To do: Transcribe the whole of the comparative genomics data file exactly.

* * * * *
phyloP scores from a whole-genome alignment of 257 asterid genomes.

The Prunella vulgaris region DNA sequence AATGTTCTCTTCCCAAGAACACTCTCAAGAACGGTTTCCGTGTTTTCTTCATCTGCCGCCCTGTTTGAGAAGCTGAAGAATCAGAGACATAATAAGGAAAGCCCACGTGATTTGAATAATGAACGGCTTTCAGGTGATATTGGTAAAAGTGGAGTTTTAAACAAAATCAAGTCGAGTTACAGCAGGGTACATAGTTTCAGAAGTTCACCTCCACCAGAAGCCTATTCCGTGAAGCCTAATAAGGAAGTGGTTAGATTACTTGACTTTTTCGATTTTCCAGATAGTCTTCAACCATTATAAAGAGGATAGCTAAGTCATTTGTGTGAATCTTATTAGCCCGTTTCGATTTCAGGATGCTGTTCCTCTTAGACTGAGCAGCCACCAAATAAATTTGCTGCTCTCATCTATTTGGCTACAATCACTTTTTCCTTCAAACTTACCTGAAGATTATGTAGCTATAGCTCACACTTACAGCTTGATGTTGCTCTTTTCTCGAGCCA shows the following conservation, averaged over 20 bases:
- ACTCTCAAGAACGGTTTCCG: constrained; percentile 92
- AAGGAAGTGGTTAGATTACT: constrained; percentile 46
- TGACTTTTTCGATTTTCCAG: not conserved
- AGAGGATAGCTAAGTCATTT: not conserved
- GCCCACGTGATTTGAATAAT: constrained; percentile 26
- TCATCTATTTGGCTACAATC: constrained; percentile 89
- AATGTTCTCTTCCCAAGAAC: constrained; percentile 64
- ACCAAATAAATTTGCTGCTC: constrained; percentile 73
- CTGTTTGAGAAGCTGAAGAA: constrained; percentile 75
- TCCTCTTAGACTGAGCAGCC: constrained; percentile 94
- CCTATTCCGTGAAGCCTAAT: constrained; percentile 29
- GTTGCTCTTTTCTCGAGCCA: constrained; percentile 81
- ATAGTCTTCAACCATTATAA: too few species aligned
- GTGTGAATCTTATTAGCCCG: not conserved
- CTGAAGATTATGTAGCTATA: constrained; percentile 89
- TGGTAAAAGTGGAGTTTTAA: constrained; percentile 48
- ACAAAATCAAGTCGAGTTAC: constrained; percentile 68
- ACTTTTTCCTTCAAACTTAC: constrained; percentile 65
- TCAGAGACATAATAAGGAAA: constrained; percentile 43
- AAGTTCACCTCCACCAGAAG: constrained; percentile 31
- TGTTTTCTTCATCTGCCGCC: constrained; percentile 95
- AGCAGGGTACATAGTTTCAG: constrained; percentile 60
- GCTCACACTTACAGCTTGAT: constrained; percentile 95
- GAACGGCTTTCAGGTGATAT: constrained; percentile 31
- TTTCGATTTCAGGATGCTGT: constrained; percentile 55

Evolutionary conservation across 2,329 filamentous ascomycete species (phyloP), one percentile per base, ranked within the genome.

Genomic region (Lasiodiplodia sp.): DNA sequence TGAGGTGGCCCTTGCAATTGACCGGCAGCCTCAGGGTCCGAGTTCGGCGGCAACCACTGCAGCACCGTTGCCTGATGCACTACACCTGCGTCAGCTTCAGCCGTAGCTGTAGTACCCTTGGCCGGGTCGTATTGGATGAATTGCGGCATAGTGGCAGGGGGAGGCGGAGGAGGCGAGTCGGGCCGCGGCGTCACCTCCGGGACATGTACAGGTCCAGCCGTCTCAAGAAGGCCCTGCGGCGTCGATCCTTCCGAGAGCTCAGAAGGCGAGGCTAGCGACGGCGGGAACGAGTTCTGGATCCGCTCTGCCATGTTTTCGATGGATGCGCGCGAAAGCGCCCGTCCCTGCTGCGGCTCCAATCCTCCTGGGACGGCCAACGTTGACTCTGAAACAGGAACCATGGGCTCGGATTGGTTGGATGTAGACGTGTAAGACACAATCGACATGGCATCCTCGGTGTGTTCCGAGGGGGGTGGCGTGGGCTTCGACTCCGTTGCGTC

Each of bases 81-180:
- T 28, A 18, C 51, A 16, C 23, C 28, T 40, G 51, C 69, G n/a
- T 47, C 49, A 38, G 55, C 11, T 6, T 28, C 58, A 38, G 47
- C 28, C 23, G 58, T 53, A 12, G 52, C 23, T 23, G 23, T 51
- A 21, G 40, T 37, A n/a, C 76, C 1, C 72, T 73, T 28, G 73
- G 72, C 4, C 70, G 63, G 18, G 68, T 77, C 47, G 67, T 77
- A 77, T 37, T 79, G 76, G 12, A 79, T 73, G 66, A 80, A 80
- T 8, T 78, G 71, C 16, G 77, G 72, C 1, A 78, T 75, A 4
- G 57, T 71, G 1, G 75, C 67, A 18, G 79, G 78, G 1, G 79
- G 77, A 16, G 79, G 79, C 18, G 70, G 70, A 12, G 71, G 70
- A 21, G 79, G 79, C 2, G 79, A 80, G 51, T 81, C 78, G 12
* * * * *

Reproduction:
phyloP scores from a whole-genome alignment of 257 asterid genomes.

The Prunella vulgaris region DNA sequence AATGTTCTCTTCCCAAGAACACTCTCAAGAACGGTTTCCGTGTTTTCTTCATCTGCCGCCCTGTTTGAGAAGCTGAAGAATCAGAGACATAATAAGGAAAGCCCACGTGATTTGAATAATGAACGGCTTTCAGGTGATATTGGTAAAAGTGGAGTTTTAAACAAAATCAAGTCGAGTTACAGCAGGGTACATAGTTTCAGAAGTTCACCTCCACCAGAAGCCTATTCCGTGAAGCCTAATAAGGAAGTGGTTAGATTACTTGACTTTTTCGATTTTCCAGATAGTCTTCAACCATTATAAAGAGGATAGCTAAGTCATTTGTGTGAATCTTATTAGCCCGTTTCGATTTCAGGATGCTGTTCCTCTTAGACTGAGCAGCCACCAAATAAATTTGCTGCTCTCATCTATTTGGCTACAATCACTTTTTCCTTCAAACTTACCTGAAGATTATGTAGCTATAGCTCACACTTACAGCTTGATGTTGCTCTTTTCTCGAGCCA shows the following conservation, averaged over 20 bases:
- ACTCTCAAGAACGGTTTCCG: constrained; percentile 92
- AAGGAAGTGGTTAGATTACT: constrained; percentile 46
- TGACTTTTTCGATTTTCCAG: not conserved
- AGAGGATAGCTAAGTCATTT: not conserved
- GCCCACGTGATTTGAATAAT: constrained; percentile 26
- TCATCTATTTGGCTACAATC: constrained; percentile 89
- AATGTTCTCTTCCCAAGAAC: constrained; percentile 64
- ACCAAATAAATTTGCTGCTC: constrained; percentile 73
- CTGTTTGAGAAGCTGAAGAA: constrained; percentile 75
- TCCTCTTAGACTGAGCAGCC: constrained; percentile 94
- CCTATTCCGTGAAGCCTAAT: constrained; percentile 29
- GTTGCTCTTTTCTCGAGCCA: constrained; percentile 81
- ATAGTCTTCAACCATTATAA: too few species aligned
- GTGTGAATCTTATTAGCCCG: not conserved
- CTGAAGATTATGTAGCTATA: constrained; percentile 89
- TGGTAAAAGTGGAGTTTTAA: constrained; percentile 48
- ACAAAATCAAGTCGAGTTAC: constrained; percentile 68
- ACTTTTTCCTTCAAACTTAC: constrained; percentile 65
- TCAGAGACATAATAAGGAAA: constrained; percentile 43
- AAGTTCACCTCCACCAGAAG: constrained; percentile 31
- TGTTTTCTTCATCTGCCGCC: constrained; percentile 95
- AGCAGGGTACATAGTTTCAG: constrained; percentile 60
- GCTCACACTTACAGCTTGAT: constrained; percentile 95
- GAACGGCTTTCAGGTGATAT: constrained; percentile 31
- TTTCGATTTCAGGATGCTGT: constrained; percentile 55

Evolutionary conservation across 2,329 filamentous ascomycete species (phyloP), one percentile per base, ranked within the genome.

Genomic region (Lasiodiplodia sp.): DNA sequence TGAGGTGGCCCTTGCAATTGACCGGCAGCCTCAGGGTCCGAGTTCGGCGGCAACCACTGCAGCACCGTTGCCTGATGCACTACACCTGCGTCAGCTTCAGCCGTAGCTGTAGTACCCTTGGCCGGGTCGTATTGGATGAATTGCGGCATAGTGGCAGGGGGAGGCGGAGGAGGCGAGTCGGGCCGCGGCGTCACCTCCGGGACATGTACAGGTCCAGCCGTCTCAAGAAGGCCCTGCGGCGTCGATCCTTCCGAGAGCTCAGAAGGCGAGGCTAGCGACGGCGGGAACGAGTTCTGGATCCGCTCTGCCATGTTTTCGATGGATGCGCGCGAAAGCGCCCGTCCCTGCTGCGGCTCCAATCCTCCTGGGACGGCCAACGTTGACTCTGAAACAGGAACCATGGGCTCGGATTGGTTGGATGTAGACGTGTAAGACACAATCGACATGGCATCCTCGGTGTGTTCCGAGGGGGGTGGCGTGGGCTTCGACTCCGTTGCGTC

Each of bases 81-180:
- T 28, A 18, C 51, A 16, C 23, C 28, T 40, G 51, C 69, G n/a
- T 47, C 49, A 38, G 55, C 11, T 6, T 28, C 58, A 38, G 47
- C 28, C 23, G 58, T 53, A 12, G 52, C 23, T 23, G 23, T 51
- A 21, G 40, T 37, A n/a, C 76, C 1, C 72, T 73, T 28, G 73
- G 72, C 4, C 70, G 63, G 18, G 68, T 77, C 47, G 67, T 77
- A 77, T 37, T 79, G 76, G 12, A 79, T 73, G 66, A 80, A 80
- T 8, T 78, G 71, C 16, G 77, G 72, C 1, A 78, T 75, A 4
- G 57, T 71, G 1, G 75, C 67, A 18, G 79, G 78, G 1, G 79
- G 77, A 16, G 79, G 79, C 18, G 70, G 70, A 12, G 71, G 70
- A 21, G 79, G 79, C 2, G 79, A 80, G 51, T 81, C 78, G 12